Sudden hearing loss: Sometimes hearing loss is a sudden event and in this case, whether an adult or child, it’s vital to seek medical advice promptly whether in one or both ears. Sudden hearing loss could be caused by earwax, a perforated drum or Meniere’s disease, which is a condition when the inner ear causes symptoms of vertigo, tinnitus (ringing in the ears) and a pressurised feeling. This can make the person feel nauseous and unsteady on their feet. It can happen in clusters or for several weeks over a long time and medication is usually prescribed to control the symptoms and unfortunately there is currently no cure.

Any problems should always be checked out by a qualified medical professional in hearing health or a GP.

How is hearing loss treated?

Hearing loss can sometimes be treated with medication, a simple procedure (like earwax removal with drops or suction), or it may sometimes heal itself. Some cases of hearing loss may need a different type of treatment or a specific device to increase a person’s hearing ability. 

Hearing aids are worn on a person’s ear. They are an electronic device which amplifies sound. There are a variety of hearing aids including those worn behind the ear, within the ear or in the ear canal. 

If a hearing aid is difficult for a person to wear (allergy or physically can’t fitted), a middle ear implant is an alternative option. The implant is fixed to the skin which will receive the sound. It then turns the sound into an electrical signal. Another device is also placed under the skin which receives this signal. A wire then sends this signal to tiny bones within the ear, causing them to vibrate. The sound then travels to the inner ear and brain. A middle ear implant can’t cure a hearing loss however they can improve hearing function for a person. To find out more about a middle ear implant, visit Hearing Link

A person may also be treated with a bone anchored hearing aid, a device which is attached to the person’s skull. It can be removed easily for activities such as swimming, showering or sleeping. This type of hearing aid is worn for those who cannot receive sounds within the inner ear. A bone anchored hearing aid receives the sound and the sends it to the inner ear by vibrating the bones located near it.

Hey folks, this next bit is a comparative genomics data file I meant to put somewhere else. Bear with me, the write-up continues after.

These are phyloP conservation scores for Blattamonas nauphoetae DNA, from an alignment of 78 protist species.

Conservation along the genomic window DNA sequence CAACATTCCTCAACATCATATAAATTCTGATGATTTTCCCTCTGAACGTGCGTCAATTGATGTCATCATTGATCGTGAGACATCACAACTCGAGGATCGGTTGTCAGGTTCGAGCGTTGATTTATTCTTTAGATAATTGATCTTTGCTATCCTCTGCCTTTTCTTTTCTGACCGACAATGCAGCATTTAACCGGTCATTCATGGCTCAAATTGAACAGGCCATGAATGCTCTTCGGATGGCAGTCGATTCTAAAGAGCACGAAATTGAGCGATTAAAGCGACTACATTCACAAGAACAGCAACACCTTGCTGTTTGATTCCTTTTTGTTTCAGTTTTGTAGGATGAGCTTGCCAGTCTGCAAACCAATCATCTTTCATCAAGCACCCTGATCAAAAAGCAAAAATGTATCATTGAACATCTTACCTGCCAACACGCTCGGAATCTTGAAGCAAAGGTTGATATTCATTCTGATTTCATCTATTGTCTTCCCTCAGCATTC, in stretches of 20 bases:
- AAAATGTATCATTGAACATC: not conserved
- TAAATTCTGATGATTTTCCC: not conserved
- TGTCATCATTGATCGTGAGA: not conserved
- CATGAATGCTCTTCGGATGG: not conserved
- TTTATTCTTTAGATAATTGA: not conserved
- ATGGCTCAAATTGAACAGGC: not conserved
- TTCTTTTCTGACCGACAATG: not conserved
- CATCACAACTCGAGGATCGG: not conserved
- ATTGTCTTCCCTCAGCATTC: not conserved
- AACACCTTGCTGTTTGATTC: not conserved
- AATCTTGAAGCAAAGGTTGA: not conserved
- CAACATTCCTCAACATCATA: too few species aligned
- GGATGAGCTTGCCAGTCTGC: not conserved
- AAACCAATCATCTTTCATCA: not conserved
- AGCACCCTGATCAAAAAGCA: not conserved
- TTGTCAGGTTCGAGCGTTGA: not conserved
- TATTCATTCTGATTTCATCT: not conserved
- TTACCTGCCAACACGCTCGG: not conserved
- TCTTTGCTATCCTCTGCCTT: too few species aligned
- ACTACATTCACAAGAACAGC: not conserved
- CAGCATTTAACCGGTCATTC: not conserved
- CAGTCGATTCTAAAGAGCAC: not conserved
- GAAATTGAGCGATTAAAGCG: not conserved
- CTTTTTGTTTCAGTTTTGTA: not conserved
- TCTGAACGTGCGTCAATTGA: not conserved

A cochlear implant helps those people who experience severe or permanent hearing loss. It turns sound into electrical signals which is then sent to the cochlea, located in the inner ear. From the cochlea, a signal will then travel to the brain and help the person hear that sound. The implant is made up of two parts, a microphone which is placed behind the ear to receive a sound and a small device implanted inside the skull which receives the signal and sends them via a wire to the cochlea. Before having a cochlea implant fitted, the patient will be assessed to make sure it will work for them as the auditory nerve which sends the signal to the brain must be healthy.

An auditory brain implant is used when hearing loss occurs because there is a problem with the auditory nerve. A signal is sent directly to the brain along wires. It cannot fully restore hearing but will offer a patient improved hearing ability.

An assistive listening device can help hearing ability in everyday situations. It may be a hearing loop, a portable device used in loud environments, a pager or an alerter for doorbells or phones. There are also devices to hear a television better without the need to turn the volume up and smoke alarms which are designed to a person’s hearing ability or a vibration device when alerted.

There are also options to communicate by learning sign language or lip reading

If you are experiencing any problems with your hearing, please arrange to see your doctor or hearing health professional.